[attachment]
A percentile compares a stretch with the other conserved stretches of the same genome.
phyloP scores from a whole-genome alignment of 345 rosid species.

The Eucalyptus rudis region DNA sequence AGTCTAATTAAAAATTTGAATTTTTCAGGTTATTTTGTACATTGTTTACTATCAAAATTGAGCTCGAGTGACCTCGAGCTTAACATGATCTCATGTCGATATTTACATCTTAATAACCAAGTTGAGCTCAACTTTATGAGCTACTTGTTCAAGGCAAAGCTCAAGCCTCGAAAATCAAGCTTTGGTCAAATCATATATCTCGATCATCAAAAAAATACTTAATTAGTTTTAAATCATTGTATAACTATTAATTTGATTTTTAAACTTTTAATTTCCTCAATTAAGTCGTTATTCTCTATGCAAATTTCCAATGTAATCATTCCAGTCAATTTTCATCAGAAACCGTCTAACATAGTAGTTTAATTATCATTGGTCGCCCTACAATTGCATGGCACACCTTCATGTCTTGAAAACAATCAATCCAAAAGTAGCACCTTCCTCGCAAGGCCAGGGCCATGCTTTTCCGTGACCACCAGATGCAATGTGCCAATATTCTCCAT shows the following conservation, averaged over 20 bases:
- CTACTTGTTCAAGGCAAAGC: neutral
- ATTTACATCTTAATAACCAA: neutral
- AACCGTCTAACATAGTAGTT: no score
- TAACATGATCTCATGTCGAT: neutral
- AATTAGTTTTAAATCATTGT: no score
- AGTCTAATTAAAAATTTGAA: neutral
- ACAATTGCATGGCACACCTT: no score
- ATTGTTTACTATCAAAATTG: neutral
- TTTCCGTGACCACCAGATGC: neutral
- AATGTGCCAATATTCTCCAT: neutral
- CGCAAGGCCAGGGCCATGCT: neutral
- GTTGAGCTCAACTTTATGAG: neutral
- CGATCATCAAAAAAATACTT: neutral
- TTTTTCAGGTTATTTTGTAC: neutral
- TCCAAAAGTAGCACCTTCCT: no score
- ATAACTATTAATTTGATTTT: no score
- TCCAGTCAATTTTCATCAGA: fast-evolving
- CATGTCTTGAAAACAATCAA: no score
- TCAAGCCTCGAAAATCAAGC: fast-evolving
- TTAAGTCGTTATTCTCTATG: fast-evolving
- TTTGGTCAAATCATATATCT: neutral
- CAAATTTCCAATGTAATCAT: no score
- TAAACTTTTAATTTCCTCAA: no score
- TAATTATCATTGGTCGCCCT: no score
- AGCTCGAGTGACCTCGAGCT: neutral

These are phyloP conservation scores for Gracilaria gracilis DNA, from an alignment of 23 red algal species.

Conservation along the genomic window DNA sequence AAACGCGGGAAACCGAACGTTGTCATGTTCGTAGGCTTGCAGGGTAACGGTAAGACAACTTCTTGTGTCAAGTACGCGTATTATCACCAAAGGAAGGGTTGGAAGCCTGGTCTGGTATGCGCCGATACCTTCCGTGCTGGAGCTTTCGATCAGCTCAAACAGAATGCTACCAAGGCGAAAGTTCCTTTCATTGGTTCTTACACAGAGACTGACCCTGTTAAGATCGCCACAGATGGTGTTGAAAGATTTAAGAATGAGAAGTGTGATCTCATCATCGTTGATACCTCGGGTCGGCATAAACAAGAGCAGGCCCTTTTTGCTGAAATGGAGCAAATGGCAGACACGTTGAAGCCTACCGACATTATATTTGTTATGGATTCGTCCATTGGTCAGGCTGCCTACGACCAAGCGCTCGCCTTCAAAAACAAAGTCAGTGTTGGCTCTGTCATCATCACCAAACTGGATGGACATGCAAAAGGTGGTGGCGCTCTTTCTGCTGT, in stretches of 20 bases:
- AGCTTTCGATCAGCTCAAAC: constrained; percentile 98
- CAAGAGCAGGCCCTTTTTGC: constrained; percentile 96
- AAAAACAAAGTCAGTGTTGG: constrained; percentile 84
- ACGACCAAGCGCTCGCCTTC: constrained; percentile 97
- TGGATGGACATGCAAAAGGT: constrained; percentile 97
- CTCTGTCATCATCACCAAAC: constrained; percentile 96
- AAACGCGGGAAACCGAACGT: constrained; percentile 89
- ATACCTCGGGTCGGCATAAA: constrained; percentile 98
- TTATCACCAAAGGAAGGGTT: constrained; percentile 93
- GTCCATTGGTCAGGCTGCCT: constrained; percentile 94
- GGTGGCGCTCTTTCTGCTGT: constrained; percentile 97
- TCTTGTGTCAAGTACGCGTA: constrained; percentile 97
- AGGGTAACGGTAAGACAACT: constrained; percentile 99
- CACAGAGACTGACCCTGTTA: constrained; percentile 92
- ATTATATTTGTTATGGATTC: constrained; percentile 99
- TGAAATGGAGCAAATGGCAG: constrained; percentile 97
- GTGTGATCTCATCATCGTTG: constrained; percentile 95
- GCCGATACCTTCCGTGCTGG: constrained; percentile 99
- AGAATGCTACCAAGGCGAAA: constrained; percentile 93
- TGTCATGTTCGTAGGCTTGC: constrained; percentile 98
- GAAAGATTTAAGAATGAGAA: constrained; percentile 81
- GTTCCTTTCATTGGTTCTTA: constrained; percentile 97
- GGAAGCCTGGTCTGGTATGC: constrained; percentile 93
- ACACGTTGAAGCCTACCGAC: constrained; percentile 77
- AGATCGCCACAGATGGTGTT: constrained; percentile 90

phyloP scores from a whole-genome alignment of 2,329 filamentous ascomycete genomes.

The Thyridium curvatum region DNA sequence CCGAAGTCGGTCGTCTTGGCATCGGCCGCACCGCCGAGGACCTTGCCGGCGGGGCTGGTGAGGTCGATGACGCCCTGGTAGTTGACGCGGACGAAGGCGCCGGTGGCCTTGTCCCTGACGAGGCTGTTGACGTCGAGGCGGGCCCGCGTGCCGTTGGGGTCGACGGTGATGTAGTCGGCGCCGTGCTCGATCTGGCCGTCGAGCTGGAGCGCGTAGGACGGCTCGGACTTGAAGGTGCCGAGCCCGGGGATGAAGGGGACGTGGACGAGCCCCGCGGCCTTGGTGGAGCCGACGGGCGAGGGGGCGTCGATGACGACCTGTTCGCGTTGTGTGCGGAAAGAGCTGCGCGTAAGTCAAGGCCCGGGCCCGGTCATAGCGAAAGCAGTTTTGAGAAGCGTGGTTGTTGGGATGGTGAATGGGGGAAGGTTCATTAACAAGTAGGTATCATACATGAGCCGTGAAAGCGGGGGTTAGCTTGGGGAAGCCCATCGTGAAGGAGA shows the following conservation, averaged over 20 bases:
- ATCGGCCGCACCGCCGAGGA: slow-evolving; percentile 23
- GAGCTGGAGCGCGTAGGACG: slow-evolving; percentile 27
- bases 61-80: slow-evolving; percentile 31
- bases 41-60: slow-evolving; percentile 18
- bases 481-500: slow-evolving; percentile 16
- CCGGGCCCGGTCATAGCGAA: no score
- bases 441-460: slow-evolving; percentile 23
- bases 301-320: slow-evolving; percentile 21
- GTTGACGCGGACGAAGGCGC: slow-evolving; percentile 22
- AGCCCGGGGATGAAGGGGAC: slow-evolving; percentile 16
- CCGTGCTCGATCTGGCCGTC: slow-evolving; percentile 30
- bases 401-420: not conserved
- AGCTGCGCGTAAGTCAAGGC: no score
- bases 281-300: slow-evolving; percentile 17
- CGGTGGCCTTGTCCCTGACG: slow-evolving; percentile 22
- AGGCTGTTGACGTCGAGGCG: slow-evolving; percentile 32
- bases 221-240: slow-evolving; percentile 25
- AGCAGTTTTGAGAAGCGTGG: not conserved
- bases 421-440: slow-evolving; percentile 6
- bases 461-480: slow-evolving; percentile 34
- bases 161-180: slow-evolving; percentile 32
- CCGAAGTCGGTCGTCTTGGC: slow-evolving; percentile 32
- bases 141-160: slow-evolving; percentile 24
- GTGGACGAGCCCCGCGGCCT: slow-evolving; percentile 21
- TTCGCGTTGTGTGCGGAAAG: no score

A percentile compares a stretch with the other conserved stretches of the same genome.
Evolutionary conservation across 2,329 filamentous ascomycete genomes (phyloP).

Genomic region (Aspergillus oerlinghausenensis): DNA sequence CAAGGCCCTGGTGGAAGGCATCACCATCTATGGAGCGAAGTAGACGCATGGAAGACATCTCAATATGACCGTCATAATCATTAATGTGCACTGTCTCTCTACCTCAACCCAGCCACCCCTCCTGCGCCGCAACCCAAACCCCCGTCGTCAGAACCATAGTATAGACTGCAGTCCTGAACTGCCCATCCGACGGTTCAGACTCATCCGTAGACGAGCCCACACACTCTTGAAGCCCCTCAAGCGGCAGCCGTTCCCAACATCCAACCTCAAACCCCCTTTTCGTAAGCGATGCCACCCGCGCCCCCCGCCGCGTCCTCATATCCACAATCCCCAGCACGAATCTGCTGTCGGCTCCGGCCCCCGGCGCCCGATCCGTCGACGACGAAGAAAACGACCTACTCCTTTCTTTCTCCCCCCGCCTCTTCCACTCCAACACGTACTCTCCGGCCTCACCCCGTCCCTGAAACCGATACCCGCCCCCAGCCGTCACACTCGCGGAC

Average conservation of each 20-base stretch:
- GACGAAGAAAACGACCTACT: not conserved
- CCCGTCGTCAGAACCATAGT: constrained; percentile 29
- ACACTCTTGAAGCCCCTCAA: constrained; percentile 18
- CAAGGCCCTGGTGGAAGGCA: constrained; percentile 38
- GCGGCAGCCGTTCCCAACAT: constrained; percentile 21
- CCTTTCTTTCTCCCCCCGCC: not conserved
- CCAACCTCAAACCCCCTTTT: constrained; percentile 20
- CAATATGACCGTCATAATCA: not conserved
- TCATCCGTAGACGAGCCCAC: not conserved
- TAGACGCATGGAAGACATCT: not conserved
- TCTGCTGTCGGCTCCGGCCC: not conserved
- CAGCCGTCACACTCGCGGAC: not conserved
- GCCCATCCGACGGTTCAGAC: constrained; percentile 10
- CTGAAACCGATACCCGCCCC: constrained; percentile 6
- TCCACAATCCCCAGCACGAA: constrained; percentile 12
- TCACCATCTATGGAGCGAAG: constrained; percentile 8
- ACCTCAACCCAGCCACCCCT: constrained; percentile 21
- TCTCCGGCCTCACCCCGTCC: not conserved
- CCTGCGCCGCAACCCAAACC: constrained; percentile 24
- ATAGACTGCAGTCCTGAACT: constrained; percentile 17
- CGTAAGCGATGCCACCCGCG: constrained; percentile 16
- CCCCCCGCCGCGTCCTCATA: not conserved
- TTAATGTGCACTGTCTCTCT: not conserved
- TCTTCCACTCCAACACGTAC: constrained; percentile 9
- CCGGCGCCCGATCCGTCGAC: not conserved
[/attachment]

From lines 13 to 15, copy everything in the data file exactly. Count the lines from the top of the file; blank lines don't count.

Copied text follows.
- AATGTGCCAATATTCTCCAT: neutral
- CGCAAGGCCAGGGCCATGCT: neutral
- GTTGAGCTCAACTTTATGAG: neutral